UN Millennium Development Goal 4: Reduction of Child Mortality

UN Millennium Declaration:

“By the year 2015, we will have reduced under-five child mortality by two-thirds”.


– Child mortality is decreasing

– Still, more than 20.000 children under the age of five die every day 

– Common causes for death: pneumonia, diarrhoea, malaria

– Child mortality is high in 67 countries, of which only 10 can, with the current pace of change, achieve the goal set for 2015. 

– Child mortality is at its highest in sub-Saharan Africa. 

What affects child mortality: 

– Sufficient and healthy nutrition

– Access to clean water

– Hygiene

– Vaccinations and access to healthcare

– Lack of education for girls and women

(UNA of Finland. Printed material. 2014). 

In Finland, child mortality today is one of the lowest in the world, thanks to national vaccination (campaigns). In the beginning of the 20th century, every second child born in Helsinki died before the age of five. In the late 1930´s almost every 10th born child in Finland died under the age of one. 40 % of these children died of birth-related injuries, development misplacements or innate weakness. Today, in Finland, only a few per mille children under the age of one die, most commonly due to inborn deformities. (UNA of Finland. 2014; Statistics Finland. Quoted 8.5.2014).

UNICEF, United Nations Children´s Fund, is the world´s most influential organization supporting children (under the age of 18) in need. Founded in 1946, after the 2nd world war, UNICEF focuses on helping children. A year after its foundation, the organization launched its first vaccination campaign. At that time, Finland was among the countries receiving aid from the UNICEF. In the year of the Helsinki Olympics, 1952, UNICEF began its battle against malaria, and in 1965 UNICEF was awarded the Nobel Peace Price. In 1988, UNICEF is working on launching a worldwide society working on abolishing polio. Once again, in 1998, UNICEF rises up to continue the battle against malaria. In 2006, UNICEF is one of the most important emergency aid givers, despite of the fact that still 80 % of the fund´s budget can be used to long-term development work.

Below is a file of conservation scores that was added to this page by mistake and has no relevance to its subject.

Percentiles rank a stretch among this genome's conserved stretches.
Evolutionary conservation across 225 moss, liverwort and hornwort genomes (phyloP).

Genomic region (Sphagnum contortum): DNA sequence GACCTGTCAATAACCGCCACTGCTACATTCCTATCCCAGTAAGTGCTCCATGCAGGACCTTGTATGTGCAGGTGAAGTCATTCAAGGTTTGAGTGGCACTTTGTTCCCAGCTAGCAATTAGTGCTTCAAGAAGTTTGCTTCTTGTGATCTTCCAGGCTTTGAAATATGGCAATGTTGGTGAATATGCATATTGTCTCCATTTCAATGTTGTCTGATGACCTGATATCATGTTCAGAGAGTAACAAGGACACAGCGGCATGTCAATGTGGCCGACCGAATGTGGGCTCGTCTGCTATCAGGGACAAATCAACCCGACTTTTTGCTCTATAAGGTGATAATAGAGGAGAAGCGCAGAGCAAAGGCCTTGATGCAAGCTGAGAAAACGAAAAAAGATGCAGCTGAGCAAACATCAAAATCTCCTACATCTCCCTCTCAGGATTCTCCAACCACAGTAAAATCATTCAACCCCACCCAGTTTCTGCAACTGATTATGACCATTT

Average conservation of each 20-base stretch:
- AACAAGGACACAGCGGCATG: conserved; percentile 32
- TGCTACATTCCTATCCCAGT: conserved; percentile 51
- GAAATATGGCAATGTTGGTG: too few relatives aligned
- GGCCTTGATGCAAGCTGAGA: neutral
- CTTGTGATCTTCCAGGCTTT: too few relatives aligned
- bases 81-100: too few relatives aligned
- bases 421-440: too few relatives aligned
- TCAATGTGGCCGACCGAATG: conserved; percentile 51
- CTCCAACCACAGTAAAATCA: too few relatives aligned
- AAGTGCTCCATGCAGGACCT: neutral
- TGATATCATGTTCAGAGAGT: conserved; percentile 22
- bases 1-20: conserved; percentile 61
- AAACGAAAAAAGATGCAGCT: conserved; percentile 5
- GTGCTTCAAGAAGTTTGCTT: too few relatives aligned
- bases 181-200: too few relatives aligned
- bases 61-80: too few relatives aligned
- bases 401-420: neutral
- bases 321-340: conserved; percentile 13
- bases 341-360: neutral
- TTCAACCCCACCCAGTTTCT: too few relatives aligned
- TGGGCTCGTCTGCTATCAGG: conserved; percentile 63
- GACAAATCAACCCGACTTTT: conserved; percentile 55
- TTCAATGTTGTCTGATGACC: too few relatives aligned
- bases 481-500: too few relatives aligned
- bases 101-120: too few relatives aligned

(UNICEF Finland. Quoted 8.5.2014).

To fully understand the universal rights of children (everyone under the age of 18), please visit:

UNITED NATIONS Human Rights => Convention on the Rights of the Child

Since we cannot assume that children under the age of 18 are (fully) aware of their rights as children, especially if living in conditions where they may not even have access to education, it is necessary for adults to protect the rights of children.